Blanc-de-Chine Turk head
When the porcelain portrait pipe became popular in the second half of the eighteenth century, images of Turks' heads quickly gained popularity. It is not without a reason that this was in keeping with the so-called Turkomania, a fashion that was part of many art forms. In addition, there was the advantage for the designer of the pipe bowls of modeling a turban, which was much simpler than complicated hats. This Turks head follows the usual concept and shows a mustache man's head with a simple turban. A few mantle folds are applied to the stem, with a c-volute on either side, an ornament that points to an early date. The pipe bowl was created in the leading porcelain factory, the Königlichen Sächsischen Porzellan-Manufaktur in Meissen. We know that thanks to the blue painted underglaze mark of two crossed sabers on the inside of the bowl. Remarkable here is that the pipe bowl is not painted in many colours, but is finished in so-called Blanc-de-Chine. Sober design, but not the most economical. At the time, the pipes from Meissen were among the most expensive specimens available, regardless of whether this was with or without painting.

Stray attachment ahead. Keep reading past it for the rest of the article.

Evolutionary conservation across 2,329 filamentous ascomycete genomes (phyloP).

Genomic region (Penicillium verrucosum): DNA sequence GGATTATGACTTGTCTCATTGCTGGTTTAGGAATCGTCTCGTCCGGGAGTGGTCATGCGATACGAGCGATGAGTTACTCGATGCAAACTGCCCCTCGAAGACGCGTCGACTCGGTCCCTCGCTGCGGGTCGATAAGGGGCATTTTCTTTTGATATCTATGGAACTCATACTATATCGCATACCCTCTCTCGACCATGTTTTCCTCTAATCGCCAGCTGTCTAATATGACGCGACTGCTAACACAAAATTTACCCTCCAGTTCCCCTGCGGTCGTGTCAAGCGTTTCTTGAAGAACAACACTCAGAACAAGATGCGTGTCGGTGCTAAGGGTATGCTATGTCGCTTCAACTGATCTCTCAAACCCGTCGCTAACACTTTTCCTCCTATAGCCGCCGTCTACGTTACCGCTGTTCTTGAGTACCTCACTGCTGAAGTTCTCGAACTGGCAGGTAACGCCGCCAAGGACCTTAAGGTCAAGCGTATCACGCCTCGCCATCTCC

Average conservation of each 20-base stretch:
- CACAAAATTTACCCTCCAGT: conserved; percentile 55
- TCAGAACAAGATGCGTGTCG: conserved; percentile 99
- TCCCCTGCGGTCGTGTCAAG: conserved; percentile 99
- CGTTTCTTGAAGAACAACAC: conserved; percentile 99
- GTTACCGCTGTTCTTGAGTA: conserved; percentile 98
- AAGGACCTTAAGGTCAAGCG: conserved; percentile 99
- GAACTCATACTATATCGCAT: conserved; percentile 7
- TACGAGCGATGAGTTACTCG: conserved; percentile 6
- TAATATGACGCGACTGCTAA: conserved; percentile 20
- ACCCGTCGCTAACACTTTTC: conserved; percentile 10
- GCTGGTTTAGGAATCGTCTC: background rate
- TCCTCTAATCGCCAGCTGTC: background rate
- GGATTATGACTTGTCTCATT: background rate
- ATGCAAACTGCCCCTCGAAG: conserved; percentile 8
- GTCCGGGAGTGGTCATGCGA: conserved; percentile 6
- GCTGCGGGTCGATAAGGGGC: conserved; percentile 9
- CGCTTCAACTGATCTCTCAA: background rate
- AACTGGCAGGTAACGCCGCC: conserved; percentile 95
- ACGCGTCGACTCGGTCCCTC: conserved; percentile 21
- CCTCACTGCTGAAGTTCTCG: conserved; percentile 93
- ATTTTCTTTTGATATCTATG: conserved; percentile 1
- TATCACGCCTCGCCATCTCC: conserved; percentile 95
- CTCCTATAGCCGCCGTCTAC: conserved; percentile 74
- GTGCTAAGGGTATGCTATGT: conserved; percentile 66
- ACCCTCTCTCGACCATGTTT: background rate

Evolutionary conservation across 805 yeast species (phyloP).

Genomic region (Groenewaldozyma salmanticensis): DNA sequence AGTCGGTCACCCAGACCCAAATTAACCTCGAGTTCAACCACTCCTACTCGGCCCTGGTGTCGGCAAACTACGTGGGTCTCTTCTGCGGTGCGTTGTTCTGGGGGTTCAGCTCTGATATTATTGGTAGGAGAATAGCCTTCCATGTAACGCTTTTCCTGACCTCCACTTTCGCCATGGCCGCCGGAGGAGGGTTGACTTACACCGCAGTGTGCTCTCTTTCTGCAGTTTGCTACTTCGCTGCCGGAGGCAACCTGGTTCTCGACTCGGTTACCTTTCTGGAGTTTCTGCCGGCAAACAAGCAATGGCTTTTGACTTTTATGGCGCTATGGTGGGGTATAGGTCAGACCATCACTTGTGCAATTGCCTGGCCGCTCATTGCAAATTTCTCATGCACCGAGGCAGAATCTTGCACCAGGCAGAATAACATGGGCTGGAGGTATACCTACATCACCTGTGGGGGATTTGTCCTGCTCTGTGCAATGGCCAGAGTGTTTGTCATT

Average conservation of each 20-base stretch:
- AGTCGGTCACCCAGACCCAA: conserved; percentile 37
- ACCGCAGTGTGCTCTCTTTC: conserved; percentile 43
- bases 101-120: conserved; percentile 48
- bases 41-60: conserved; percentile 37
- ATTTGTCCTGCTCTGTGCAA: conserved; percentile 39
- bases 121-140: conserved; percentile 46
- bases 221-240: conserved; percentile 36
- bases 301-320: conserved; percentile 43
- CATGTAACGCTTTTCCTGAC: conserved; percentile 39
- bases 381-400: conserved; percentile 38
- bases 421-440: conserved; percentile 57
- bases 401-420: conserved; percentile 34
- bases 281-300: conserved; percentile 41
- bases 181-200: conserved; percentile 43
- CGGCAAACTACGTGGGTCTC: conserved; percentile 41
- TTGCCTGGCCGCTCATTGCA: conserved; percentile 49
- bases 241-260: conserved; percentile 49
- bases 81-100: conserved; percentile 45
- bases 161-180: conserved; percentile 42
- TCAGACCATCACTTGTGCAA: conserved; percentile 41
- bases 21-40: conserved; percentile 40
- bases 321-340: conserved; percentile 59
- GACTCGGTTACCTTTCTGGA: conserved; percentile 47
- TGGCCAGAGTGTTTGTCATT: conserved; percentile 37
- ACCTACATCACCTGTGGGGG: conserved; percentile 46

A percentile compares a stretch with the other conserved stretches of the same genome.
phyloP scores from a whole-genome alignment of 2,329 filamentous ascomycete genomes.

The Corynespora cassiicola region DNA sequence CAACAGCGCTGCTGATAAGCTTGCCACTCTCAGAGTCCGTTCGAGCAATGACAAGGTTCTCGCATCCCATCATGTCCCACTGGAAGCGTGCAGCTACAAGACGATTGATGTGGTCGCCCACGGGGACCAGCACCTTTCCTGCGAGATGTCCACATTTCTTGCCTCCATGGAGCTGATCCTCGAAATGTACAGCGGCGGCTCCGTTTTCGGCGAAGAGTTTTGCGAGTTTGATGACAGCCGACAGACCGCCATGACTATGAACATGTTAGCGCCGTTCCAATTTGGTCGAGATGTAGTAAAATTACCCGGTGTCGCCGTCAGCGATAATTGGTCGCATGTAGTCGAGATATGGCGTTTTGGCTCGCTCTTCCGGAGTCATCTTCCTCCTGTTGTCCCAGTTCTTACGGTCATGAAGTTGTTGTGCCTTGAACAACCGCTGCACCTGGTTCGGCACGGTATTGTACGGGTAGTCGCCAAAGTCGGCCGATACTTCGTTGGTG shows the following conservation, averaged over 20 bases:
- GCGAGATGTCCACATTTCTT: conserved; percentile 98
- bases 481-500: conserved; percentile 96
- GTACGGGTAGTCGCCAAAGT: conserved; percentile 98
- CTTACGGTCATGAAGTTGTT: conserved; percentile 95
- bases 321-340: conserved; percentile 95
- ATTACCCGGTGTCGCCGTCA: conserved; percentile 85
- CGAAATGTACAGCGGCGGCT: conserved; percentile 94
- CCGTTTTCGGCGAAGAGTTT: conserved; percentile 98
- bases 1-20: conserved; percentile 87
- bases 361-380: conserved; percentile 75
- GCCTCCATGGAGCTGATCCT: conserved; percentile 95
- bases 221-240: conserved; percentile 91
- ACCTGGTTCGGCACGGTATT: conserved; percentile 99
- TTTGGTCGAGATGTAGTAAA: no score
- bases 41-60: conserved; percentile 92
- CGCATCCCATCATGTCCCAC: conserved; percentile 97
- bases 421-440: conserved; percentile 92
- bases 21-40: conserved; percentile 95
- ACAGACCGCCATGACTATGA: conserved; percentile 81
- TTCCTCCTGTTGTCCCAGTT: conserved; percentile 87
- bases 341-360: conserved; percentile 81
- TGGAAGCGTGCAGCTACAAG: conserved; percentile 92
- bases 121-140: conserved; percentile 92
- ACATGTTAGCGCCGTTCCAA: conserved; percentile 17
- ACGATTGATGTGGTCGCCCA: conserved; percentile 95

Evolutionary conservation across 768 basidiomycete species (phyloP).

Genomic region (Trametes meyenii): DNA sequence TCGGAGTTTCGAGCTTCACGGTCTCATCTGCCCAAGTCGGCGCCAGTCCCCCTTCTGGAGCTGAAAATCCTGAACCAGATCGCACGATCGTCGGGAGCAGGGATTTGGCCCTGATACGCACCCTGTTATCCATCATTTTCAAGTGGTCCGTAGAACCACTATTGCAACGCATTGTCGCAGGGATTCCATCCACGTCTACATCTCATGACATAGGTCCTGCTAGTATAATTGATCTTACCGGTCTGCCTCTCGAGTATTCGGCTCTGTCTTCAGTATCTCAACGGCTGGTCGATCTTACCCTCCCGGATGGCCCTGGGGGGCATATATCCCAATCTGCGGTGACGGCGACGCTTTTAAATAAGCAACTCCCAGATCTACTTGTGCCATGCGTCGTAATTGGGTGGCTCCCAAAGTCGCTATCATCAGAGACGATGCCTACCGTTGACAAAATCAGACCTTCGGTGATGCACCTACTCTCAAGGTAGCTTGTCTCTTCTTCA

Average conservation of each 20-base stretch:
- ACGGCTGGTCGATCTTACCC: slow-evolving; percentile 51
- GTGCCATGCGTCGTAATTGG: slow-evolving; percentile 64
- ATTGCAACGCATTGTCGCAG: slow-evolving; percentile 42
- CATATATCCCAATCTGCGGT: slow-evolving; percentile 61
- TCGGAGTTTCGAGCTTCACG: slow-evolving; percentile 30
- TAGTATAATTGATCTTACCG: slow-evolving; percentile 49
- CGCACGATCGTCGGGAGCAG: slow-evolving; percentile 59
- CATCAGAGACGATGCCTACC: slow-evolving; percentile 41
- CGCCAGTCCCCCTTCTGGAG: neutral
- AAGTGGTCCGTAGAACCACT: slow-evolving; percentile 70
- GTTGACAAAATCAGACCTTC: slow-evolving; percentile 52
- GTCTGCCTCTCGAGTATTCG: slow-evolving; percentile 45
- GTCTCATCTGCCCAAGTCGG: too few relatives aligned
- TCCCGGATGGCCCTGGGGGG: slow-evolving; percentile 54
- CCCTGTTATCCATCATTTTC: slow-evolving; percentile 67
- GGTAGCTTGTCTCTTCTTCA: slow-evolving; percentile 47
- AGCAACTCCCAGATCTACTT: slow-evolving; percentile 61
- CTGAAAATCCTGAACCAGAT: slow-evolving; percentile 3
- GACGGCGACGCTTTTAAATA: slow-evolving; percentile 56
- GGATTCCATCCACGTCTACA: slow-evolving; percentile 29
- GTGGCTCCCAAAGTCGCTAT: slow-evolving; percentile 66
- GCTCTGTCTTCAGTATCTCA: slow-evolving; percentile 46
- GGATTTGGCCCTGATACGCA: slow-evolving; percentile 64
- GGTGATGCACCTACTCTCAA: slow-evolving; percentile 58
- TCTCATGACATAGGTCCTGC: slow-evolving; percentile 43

Amsterdam Pipe Museum APM 16.569
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